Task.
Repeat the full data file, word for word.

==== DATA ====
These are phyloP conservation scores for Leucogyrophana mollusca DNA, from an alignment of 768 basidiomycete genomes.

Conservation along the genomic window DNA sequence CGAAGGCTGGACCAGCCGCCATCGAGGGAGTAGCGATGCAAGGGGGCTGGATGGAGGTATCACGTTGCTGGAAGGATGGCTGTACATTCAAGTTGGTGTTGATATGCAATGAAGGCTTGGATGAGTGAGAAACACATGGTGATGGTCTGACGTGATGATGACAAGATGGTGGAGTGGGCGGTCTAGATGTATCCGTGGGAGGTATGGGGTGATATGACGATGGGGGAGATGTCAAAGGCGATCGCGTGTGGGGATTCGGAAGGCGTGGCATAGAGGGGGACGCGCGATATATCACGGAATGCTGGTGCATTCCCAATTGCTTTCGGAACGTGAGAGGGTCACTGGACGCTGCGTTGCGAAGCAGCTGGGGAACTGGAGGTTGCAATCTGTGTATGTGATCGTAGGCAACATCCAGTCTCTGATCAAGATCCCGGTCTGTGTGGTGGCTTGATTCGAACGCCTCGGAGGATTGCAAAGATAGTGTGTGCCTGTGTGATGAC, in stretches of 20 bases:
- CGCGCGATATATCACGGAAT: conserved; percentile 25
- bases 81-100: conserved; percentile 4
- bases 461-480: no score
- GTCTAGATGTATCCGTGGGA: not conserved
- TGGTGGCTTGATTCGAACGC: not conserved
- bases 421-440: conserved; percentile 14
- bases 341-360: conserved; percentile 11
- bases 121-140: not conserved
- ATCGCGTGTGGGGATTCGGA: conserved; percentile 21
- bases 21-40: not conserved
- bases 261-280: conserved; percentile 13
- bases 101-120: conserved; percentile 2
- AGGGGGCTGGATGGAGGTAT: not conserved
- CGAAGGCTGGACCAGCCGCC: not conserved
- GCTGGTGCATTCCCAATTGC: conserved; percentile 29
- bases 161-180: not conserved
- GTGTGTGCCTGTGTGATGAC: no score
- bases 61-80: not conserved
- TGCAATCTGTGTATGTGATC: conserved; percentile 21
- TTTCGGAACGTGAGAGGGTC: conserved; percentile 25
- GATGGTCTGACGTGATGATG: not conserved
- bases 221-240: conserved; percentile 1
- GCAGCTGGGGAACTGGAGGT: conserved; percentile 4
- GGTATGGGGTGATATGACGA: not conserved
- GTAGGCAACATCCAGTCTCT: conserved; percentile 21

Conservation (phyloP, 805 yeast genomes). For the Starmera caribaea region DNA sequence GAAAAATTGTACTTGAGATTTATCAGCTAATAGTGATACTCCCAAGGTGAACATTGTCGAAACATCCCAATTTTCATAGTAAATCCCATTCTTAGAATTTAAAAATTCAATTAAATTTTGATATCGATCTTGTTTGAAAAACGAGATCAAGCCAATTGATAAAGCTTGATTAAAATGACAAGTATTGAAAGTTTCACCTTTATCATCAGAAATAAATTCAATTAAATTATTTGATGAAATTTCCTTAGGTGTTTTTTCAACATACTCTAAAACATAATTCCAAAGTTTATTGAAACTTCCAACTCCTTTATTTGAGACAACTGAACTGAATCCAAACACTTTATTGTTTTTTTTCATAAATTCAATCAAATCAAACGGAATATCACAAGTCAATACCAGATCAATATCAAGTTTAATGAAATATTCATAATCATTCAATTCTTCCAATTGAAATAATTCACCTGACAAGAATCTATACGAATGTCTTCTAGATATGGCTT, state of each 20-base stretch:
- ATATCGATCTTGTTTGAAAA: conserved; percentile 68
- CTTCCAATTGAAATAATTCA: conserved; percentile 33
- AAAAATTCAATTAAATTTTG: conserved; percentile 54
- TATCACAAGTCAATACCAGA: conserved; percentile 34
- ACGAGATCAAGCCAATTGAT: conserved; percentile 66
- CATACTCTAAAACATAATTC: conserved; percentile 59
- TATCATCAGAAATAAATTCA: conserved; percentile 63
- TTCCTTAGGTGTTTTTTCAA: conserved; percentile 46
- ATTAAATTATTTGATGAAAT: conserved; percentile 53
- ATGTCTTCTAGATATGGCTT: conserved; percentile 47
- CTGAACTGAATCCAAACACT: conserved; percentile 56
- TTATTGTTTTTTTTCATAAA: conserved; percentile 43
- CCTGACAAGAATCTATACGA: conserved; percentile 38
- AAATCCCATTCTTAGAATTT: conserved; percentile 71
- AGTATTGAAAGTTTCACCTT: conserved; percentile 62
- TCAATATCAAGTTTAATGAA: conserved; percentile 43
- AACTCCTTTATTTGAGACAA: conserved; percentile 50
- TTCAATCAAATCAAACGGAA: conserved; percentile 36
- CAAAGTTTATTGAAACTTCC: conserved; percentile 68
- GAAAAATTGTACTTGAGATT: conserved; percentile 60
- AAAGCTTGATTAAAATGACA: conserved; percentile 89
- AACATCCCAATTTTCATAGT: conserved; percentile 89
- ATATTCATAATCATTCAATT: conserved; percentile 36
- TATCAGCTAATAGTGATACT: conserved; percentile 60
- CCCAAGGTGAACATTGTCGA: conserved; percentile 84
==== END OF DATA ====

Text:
These are phyloP conservation scores for Leucogyrophana mollusca DNA, from an alignment of 768 basidiomycete genomes.

Conservation along the genomic window DNA sequence CGAAGGCTGGACCAGCCGCCATCGAGGGAGTAGCGATGCAAGGGGGCTGGATGGAGGTATCACGTTGCTGGAAGGATGGCTGTACATTCAAGTTGGTGTTGATATGCAATGAAGGCTTGGATGAGTGAGAAACACATGGTGATGGTCTGACGTGATGATGACAAGATGGTGGAGTGGGCGGTCTAGATGTATCCGTGGGAGGTATGGGGTGATATGACGATGGGGGAGATGTCAAAGGCGATCGCGTGTGGGGATTCGGAAGGCGTGGCATAGAGGGGGACGCGCGATATATCACGGAATGCTGGTGCATTCCCAATTGCTTTCGGAACGTGAGAGGGTCACTGGACGCTGCGTTGCGAAGCAGCTGGGGAACTGGAGGTTGCAATCTGTGTATGTGATCGTAGGCAACATCCAGTCTCTGATCAAGATCCCGGTCTGTGTGGTGGCTTGATTCGAACGCCTCGGAGGATTGCAAAGATAGTGTGTGCCTGTGTGATGAC, in stretches of 20 bases:
- CGCGCGATATATCACGGAAT: conserved; percentile 25
- bases 81-100: conserved; percentile 4
- bases 461-480: no score
- GTCTAGATGTATCCGTGGGA: not conserved
- TGGTGGCTTGATTCGAACGC: not conserved
- bases 421-440: conserved; percentile 14
- bases 341-360: conserved; percentile 11
- bases 121-140: not conserved
- ATCGCGTGTGGGGATTCGGA: conserved; percentile 21
- bases 21-40: not conserved
- bases 261-280: conserved; percentile 13
- bases 101-120: conserved; percentile 2
- AGGGGGCTGGATGGAGGTAT: not conserved
- CGAAGGCTGGACCAGCCGCC: not conserved
- GCTGGTGCATTCCCAATTGC: conserved; percentile 29
- bases 161-180: not conserved
- GTGTGTGCCTGTGTGATGAC: no score
- bases 61-80: not conserved
- TGCAATCTGTGTATGTGATC: conserved; percentile 21
- TTTCGGAACGTGAGAGGGTC: conserved; percentile 25
- GATGGTCTGACGTGATGATG: not conserved
- bases 221-240: conserved; percentile 1
- GCAGCTGGGGAACTGGAGGT: conserved; percentile 4
- GGTATGGGGTGATATGACGA: not conserved
- GTAGGCAACATCCAGTCTCT: conserved; percentile 21

Conservation (phyloP, 805 yeast genomes). For the Starmera caribaea region DNA sequence GAAAAATTGTACTTGAGATTTATCAGCTAATAGTGATACTCCCAAGGTGAACATTGTCGAAACATCCCAATTTTCATAGTAAATCCCATTCTTAGAATTTAAAAATTCAATTAAATTTTGATATCGATCTTGTTTGAAAAACGAGATCAAGCCAATTGATAAAGCTTGATTAAAATGACAAGTATTGAAAGTTTCACCTTTATCATCAGAAATAAATTCAATTAAATTATTTGATGAAATTTCCTTAGGTGTTTTTTCAACATACTCTAAAACATAATTCCAAAGTTTATTGAAACTTCCAACTCCTTTATTTGAGACAACTGAACTGAATCCAAACACTTTATTGTTTTTTTTCATAAATTCAATCAAATCAAACGGAATATCACAAGTCAATACCAGATCAATATCAAGTTTAATGAAATATTCATAATCATTCAATTCTTCCAATTGAAATAATTCACCTGACAAGAATCTATACGAATGTCTTCTAGATATGGCTT, state of each 20-base stretch:
- ATATCGATCTTGTTTGAAAA: conserved; percentile 68
- CTTCCAATTGAAATAATTCA: conserved; percentile 33
- AAAAATTCAATTAAATTTTG: conserved; percentile 54
- TATCACAAGTCAATACCAGA: conserved; percentile 34
- ACGAGATCAAGCCAATTGAT: conserved; percentile 66
- CATACTCTAAAACATAATTC: conserved; percentile 59
- TATCATCAGAAATAAATTCA: conserved; percentile 63
- TTCCTTAGGTGTTTTTTCAA: conserved; percentile 46
- ATTAAATTATTTGATGAAAT: conserved; percentile 53
- ATGTCTTCTAGATATGGCTT: conserved; percentile 47
- CTGAACTGAATCCAAACACT: conserved; percentile 56
- TTATTGTTTTTTTTCATAAA: conserved; percentile 43
- CCTGACAAGAATCTATACGA: conserved; percentile 38
- AAATCCCATTCTTAGAATTT: conserved; percentile 71
- AGTATTGAAAGTTTCACCTT: conserved; percentile 62
- TCAATATCAAGTTTAATGAA: conserved; percentile 43
- AACTCCTTTATTTGAGACAA: conserved; percentile 50
- TTCAATCAAATCAAACGGAA: conserved; percentile 36
- CAAAGTTTATTGAAACTTCC: conserved; percentile 68
- GAAAAATTGTACTTGAGATT: conserved; percentile 60
- AAAGCTTGATTAAAATGACA: conserved; percentile 89
- AACATCCCAATTTTCATAGT: conserved; percentile 89
- ATATTCATAATCATTCAATT: conserved; percentile 36
- TATCAGCTAATAGTGATACT: conserved; percentile 60
- CCCAAGGTGAACATTGTCGA: conserved; percentile 84